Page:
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hexadecimal to ASCII

I am doing an ADC12 conversion and sending this value to ADC12MEM0. Once the ADC12 is complete, I am sending the ADC12MEM0 values upper and lower 8 bits to the hyperterminal.  I understand that it is simply sending the hex values in the register over as ascii, but I would like to display these values as hex on the hyperterminal. I would like to copy the register exactly as it appears to the hyperterminal (0x0FFF on ADC12MEM0 would make hyperterminal display 0x0FFF... etc.). I have looked at hex to ascii tables and I understand how this works, but I have no idea how to write this as code in code composer studio. Is there some advice you could give me or an example code I can look at to better understand. Below I have provided my code. Thanks!

# include <msp430xG46x.h>

volatile unsigned int temp;
volatile unsigned int i;


void main(void)
{
WDTCTL = WDTPW+WDTHOLD; // Stop watchdog
// Initialization of ADC12//

P6SEL |= 0x01; // Enable A/D channel A0
ADC12CTL0 &= ~ENC;
ADC12CTL0 = ADC12ON + SHT0_2 + REFON + REF2_5V+MSC; // turn on ADC12, set samp time
ADC12CTL1 = SHP+CONSEQ_2; // Use sampling timer
ADC12MCTL0 = SREF_1 + INCH_0; // Vr+=VeREF+ (external)
ADC12CTL0 |= ENC; // Enable conversions
// Initialization of Rs-232//
FLL_CTL0 |= XCAP14PF; // Configure load caps

do
{
IFG1 &= ~OFIFG; // Clear OSCFault flag
//_delay_cycles(50000); // Time for flag to set
}
while ((IFG1 & OFIFG)); // OSCFault flag still set?
P2SEL |= 0x30; // P2.4,5 = USCI_A0 RXD/TXD

UCA0CTL1 |= UCSSEL_1; // CLK = ACLK
UCA0BR0 = 0x03; // 32k/9600 - 13.65
UCA0BR1 = 0x00; //
UCA0MCTL = 0x06; // Modulation
UCA0CTL1 &= ~UCSWRST; // **Initialize USCI state machine**
IE2 |= UCA0TXIE + UCA0RXIE; // enable RXD and TXD interrupt;
while (1)
{
// ADC loop //
ADC12CTL0 |= ADC12SC; // Start conversions
//while (!(ADC12IFG & 0x0001)); // Conversion done?
temp = ADC12MEM0; // Move result
__no_operation(); // SET BREAKPOINT HERE
// RS-232 loop //
UCA0TXBUF = temp; // send lower part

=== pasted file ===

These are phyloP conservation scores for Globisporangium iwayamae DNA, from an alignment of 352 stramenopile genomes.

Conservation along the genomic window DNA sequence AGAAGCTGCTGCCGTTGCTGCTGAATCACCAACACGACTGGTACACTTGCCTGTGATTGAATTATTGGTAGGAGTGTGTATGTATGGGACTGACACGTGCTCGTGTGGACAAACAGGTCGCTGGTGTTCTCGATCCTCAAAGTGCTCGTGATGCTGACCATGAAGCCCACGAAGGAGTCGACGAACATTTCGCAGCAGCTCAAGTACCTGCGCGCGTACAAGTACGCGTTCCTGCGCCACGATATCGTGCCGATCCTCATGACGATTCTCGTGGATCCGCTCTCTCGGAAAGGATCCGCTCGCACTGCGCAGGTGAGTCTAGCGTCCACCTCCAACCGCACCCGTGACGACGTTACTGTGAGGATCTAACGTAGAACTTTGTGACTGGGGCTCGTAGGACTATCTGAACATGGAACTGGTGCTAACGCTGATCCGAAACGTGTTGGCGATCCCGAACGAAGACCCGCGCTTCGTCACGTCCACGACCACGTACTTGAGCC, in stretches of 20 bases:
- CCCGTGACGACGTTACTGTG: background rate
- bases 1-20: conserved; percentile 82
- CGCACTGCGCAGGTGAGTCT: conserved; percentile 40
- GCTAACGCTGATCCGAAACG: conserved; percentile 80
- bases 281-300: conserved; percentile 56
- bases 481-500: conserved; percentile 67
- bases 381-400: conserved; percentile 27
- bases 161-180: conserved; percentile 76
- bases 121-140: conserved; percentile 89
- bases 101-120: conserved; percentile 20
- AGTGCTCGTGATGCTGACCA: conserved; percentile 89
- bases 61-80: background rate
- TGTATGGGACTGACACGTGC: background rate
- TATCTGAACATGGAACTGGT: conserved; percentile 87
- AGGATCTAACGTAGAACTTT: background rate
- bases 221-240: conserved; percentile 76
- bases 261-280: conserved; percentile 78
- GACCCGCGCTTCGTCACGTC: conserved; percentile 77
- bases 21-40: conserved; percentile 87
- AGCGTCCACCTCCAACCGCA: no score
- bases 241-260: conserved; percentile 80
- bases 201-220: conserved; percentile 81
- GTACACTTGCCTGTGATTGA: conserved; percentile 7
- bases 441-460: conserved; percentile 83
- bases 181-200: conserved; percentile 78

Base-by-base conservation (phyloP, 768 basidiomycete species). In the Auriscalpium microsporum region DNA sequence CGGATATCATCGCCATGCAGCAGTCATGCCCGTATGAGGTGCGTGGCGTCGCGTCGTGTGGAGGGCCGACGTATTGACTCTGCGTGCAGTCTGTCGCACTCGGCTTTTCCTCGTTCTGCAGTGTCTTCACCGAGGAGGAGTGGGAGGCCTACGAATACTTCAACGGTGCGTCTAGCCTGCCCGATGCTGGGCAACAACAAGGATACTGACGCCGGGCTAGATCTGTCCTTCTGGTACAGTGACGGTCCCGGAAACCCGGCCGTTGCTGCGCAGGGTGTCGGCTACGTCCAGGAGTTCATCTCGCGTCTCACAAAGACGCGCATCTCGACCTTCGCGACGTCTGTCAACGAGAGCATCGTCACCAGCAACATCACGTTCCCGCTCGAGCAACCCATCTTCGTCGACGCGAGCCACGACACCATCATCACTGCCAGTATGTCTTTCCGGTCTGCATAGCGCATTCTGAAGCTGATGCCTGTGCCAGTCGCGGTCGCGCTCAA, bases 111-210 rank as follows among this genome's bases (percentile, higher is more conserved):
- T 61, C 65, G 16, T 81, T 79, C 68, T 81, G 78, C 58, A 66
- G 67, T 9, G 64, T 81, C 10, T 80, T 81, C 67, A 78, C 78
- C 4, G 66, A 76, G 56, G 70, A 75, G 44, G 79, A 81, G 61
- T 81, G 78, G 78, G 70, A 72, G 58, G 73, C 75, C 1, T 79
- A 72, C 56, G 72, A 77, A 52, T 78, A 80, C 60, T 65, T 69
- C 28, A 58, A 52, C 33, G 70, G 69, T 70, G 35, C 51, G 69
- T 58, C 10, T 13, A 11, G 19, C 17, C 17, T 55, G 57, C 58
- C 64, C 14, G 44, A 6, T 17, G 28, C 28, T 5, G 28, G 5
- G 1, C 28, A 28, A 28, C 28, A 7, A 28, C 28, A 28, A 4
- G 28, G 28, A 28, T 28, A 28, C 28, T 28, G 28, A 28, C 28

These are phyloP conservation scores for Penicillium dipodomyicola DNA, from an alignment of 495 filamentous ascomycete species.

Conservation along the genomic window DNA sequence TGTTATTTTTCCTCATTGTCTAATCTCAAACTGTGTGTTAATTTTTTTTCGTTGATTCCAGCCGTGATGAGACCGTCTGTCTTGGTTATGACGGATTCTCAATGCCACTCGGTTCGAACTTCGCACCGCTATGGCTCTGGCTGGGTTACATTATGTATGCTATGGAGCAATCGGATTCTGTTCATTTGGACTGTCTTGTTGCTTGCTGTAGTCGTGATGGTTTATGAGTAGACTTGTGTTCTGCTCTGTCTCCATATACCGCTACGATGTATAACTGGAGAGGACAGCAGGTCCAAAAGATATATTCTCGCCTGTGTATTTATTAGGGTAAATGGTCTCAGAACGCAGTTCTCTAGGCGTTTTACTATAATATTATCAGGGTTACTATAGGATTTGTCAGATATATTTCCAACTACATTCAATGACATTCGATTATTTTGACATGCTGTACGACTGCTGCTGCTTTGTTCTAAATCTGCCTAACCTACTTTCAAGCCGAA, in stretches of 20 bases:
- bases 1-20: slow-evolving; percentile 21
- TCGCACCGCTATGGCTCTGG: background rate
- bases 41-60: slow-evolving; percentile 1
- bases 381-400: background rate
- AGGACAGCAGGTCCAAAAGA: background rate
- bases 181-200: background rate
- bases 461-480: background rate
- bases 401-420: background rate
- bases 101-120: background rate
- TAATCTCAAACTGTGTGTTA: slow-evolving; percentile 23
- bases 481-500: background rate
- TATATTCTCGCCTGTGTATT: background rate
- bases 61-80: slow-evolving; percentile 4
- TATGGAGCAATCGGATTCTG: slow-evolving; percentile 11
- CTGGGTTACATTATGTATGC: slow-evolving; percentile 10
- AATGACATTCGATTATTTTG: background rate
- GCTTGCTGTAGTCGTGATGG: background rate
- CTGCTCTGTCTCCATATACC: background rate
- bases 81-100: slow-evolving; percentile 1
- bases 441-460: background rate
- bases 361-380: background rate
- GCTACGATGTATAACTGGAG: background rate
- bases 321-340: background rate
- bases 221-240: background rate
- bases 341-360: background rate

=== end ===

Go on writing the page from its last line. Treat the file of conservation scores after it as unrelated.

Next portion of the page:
__no_operation();
//while(!(IFG2 & UCA0TXIFG))
//{
//_delay_cycles(1000); // wait for first transmit
//}
UCA0TXBUF = temp >> 8;// send upper part
__no_operation();
// _delay_cycles(1000);
//UCA0TXBUF = temp;
}
}

22 Replies

  • printf( ... ); will do that (and a lot more than that).



  • Preston Lortie
    I am sending the ADC12MEM0 values upper and lower 8 bits to the hyperterminal.  I understand that it is simply sending the hex values in the register over as ascii

    No, you have a slight misunderstanding there!

    You are sending pure binary (or "hex") data, and hyperterminal is interpreting it as ASCII.

    That is, you send the hex value 0x0D, and hyperterminal thinks, "what character has ASCII code value 0x0D?", and displays that character - in this case, a Carriage Return (CR).

    0x0FFF on ADC12MEM0 would make hyperterminal display 0x0FFF

    Remember that the "0x" prefix is merely a 'C' notation to indicate that what follows is to be interpreted as a hexadecimal number - the "0x" does not exist as part of the ADC value! Therefore, if you want to see "0x" on hyperterminal, your code will have to generate those two characters.

    I have looked at hex to ascii tables and I understand how this works, but I have no idea how to write this as code in code composer studio

    'C' code is 'C' code - irrespective of what tool you use to write it!

    Is there some advice you could give me

    Write out all 16 possible values of a hex digit, 0..F, in a column.
    Then write out the ASCII codes of the 16 characters '0' to 'F' in another column alongside.
    Then look at the two columns, and see what pattern you can see between the hex digit values and the ASCII codes...

    Hint: there are actually two patterns: one for 0..9, and another for A..F

    A great deal of computer programming is about spotting patterns - so this is a very good learning exercise!

     

  • In reply to old_cow_yellow:

    old_cow_yellow
    printf( ... ); will do that

    Indeed it will!

    As will  sprintf(), and a number of other functions from the standard 'C' library...

    However, the ability to represent a hex digit value as a "displayable" character is so fundamental that it is probably worth the OP learning (and understanding) now how to do it.

     (and a lot more than that).

    Indeed. But therein lies a potential problem for small embedded systems: because printf() does do such a lot more, it can significantly "bloat" the size of your code...

  • In reply to Andy Neil:

    Andy Neil

     quote(and a lot more than that)./quote

    Indeed. But therein lies a potential problem for small embedded systems: because printf() does do such a lot more, it can significantly "bloat" the size of your code...

     HI Andy, you never was in the nerd status?

     So why not answer in an helpful manner?